“No more pencils, no more books…” Not much can make kids as giddy as the last day of school! But, not so fast! As the school year winds down, here are five things your kids can do to finish strong and get a head start on the upcoming school year before summer break
1. Focus on finals. It’s so, so easy to sort of glide through the final few weeks of school, but many kids have final exams and final projects due which all count toward their final grade. In high school those grades go on their college transcript. How can you keep your child focused? A count-down calendar is a great tool even for older kids. Put it in their room or the kitchen with their final exams or paper deadlines clearly marked. Make a plan to do something awesome like dinner out, a movie night or fill-it-to-the-top frozen yogurt outing once all of the studying and exam taking is over to kick off summer break!
2. Touch base with their teachers. Study after study shows that most students score lower on standardized tests at the end of summer than they did at the beginning. What a bummer to waste all that hard effort they have put in all year! We’re not suggesting your child buries her nose in a textbook all summer, but it’s a smart idea to talk to current teachers and get a summer reading list or suggestions for camps, websites or apps that can help keep skills fresh. Can’t get your child to speak up? Check the teacher’s website or shoot them an email to ask what they suggest.
3. Confirm next year’s schedule. By now your child probably has their schedule worked out for next year. If not, be sure to sit down with them and figure out what classes they are taking. This is so important for the middle school and high school years. If your child is planning on attending college, make sure he is taking the classes he needs – this usually means taking five academic courses a year in English, math, social studies, science and foreign languages. Remember to check in with your school counselor if you have any questions.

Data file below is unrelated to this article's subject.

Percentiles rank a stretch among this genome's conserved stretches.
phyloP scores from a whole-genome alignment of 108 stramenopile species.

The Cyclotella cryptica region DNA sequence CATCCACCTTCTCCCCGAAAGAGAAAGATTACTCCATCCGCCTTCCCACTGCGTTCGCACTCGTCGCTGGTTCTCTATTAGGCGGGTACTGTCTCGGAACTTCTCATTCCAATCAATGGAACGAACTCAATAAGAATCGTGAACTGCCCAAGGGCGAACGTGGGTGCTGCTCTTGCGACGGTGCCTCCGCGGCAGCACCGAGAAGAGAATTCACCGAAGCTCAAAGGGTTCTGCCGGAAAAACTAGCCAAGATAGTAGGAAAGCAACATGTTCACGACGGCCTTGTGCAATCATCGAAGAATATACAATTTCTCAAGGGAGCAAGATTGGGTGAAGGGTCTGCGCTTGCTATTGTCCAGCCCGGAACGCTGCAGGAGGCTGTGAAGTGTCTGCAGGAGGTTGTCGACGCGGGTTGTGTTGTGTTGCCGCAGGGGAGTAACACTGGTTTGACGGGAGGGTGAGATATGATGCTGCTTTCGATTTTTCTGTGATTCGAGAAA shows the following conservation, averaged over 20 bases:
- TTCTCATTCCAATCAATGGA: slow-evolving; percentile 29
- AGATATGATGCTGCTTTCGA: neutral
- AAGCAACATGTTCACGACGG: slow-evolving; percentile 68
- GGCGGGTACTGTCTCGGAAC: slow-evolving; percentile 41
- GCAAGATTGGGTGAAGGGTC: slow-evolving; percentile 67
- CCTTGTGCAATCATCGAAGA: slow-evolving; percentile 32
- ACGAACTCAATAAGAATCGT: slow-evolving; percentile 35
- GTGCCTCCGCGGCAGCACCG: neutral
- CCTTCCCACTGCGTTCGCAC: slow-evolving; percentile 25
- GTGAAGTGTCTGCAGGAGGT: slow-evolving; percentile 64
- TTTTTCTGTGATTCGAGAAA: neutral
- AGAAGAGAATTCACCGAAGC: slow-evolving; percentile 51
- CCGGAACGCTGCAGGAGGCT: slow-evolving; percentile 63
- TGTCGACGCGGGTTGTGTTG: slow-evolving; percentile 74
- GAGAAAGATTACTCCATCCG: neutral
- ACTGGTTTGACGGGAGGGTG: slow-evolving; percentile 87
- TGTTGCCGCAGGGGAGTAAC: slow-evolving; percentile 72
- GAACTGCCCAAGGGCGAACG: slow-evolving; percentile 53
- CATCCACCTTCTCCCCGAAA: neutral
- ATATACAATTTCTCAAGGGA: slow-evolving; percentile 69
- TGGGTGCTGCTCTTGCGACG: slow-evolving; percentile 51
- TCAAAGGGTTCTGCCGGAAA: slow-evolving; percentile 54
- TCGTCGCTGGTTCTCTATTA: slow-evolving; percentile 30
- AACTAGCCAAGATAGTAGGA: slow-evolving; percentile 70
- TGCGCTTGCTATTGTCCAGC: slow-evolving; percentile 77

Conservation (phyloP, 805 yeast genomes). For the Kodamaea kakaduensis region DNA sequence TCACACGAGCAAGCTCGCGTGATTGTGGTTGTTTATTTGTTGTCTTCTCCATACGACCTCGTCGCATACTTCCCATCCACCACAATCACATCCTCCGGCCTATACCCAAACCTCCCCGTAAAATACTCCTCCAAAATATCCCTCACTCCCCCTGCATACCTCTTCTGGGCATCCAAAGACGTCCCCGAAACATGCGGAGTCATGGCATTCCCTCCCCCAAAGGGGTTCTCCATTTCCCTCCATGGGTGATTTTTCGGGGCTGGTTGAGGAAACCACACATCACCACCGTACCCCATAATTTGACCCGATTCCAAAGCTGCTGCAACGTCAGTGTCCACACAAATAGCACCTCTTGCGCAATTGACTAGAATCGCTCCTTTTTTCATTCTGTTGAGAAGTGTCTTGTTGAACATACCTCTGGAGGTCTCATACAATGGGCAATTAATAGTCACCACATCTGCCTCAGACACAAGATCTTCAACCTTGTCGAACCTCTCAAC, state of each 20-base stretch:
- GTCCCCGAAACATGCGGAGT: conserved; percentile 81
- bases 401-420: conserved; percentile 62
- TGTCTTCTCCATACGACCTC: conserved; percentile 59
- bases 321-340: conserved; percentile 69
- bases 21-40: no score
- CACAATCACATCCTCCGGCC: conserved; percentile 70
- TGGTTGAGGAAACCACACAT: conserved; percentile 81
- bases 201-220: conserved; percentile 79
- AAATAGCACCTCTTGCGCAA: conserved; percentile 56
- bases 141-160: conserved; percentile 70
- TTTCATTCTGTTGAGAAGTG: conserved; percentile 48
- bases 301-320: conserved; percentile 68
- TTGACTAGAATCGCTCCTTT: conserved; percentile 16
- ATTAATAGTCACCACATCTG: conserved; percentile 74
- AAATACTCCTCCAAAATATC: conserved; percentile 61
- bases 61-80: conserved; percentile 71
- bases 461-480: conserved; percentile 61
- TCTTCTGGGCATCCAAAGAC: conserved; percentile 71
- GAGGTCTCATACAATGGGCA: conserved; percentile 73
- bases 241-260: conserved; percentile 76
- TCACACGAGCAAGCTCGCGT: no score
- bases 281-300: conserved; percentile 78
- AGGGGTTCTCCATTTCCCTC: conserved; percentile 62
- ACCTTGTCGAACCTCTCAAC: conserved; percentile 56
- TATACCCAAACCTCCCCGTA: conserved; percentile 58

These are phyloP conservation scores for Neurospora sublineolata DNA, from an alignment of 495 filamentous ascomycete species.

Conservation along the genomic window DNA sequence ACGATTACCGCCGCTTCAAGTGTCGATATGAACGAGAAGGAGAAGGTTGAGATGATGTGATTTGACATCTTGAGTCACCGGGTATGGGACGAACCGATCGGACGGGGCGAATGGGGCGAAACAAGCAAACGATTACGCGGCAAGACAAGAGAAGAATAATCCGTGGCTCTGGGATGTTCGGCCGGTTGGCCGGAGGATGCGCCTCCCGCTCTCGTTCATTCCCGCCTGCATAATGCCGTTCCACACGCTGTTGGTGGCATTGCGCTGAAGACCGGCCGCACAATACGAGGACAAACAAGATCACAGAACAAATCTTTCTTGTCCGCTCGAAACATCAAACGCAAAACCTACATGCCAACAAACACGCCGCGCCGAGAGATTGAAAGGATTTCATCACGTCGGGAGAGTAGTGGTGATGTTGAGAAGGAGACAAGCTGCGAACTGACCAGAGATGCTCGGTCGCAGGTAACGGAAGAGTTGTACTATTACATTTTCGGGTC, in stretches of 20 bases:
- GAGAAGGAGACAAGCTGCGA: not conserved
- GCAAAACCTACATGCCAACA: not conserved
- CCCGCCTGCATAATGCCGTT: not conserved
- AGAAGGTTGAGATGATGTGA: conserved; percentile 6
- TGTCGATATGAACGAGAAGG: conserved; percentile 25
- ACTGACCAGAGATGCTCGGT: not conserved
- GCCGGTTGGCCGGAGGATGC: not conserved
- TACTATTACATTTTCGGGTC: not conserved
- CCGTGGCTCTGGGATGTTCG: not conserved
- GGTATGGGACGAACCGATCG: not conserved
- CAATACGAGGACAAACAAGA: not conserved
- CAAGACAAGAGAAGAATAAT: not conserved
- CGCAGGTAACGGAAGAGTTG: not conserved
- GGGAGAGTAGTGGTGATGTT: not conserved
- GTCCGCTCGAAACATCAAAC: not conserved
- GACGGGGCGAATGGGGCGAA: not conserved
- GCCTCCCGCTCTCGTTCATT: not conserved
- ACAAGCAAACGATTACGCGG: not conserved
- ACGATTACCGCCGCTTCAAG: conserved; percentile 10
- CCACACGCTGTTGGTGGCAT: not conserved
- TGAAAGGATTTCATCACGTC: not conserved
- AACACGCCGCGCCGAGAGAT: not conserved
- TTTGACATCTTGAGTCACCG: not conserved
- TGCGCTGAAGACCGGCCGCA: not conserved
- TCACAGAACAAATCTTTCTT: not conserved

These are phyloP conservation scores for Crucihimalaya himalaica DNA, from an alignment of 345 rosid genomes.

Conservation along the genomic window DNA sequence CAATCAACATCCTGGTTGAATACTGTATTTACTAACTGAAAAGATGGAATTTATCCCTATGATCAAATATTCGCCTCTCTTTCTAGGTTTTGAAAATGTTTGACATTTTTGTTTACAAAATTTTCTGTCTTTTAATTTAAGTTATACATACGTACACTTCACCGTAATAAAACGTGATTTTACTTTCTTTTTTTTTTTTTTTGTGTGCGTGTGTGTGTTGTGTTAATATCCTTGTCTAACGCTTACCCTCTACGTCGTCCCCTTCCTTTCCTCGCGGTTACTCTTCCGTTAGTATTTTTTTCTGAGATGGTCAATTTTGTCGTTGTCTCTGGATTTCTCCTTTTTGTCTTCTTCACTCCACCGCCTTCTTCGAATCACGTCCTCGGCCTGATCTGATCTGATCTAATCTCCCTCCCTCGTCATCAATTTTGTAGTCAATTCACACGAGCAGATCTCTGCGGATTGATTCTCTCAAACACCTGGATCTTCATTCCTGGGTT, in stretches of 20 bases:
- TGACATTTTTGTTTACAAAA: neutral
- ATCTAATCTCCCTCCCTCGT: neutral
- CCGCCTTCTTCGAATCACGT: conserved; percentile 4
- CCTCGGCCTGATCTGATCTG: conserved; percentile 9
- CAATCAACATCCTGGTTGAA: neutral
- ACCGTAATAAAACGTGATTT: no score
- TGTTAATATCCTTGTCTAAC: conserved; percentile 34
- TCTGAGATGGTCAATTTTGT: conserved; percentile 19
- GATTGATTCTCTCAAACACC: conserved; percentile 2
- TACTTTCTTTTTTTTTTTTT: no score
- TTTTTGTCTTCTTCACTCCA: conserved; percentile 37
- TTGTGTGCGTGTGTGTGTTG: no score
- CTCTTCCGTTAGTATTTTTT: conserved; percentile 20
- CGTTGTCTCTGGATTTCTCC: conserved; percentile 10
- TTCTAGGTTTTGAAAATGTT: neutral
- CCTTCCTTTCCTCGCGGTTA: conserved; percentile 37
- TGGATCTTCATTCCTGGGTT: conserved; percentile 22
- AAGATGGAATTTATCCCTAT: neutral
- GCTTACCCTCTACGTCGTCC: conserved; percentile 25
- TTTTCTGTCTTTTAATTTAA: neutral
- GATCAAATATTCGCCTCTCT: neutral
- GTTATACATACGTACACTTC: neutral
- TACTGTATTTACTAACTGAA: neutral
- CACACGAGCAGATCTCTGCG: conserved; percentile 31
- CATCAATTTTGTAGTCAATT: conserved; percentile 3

4. Update their resume. College applications will be coming sooner than you think. By starting to build a college resume early in their high school career, your child can make sure he’s tracking details about his involvement in extracurricular activities, interactions with teachers who might write college recommendations and other information that will eventually help build a strong application and essay.
Keeping a running log of activities and success stories starting in freshman year can make it that much easier to recreate the high points when it’s time to write a college essay – one of the three most important items in the application process.
5. Make a quick list of achievements and your goals for next year. Most of us make our resolutions on December 31, but for kids, the year revolves around the school calendar. It can be a fun and eye-opening experience for your kids to make a list of what they’ve accomplished (great fodder for that college resume) and capture what they want to do next year. This can be anything from making the varsity football team or earning a role in the school play to getting A’s in their AP classes. Setting goals works great for many kids and gives them something to revisit when classes get tough or they want to skip a practice session.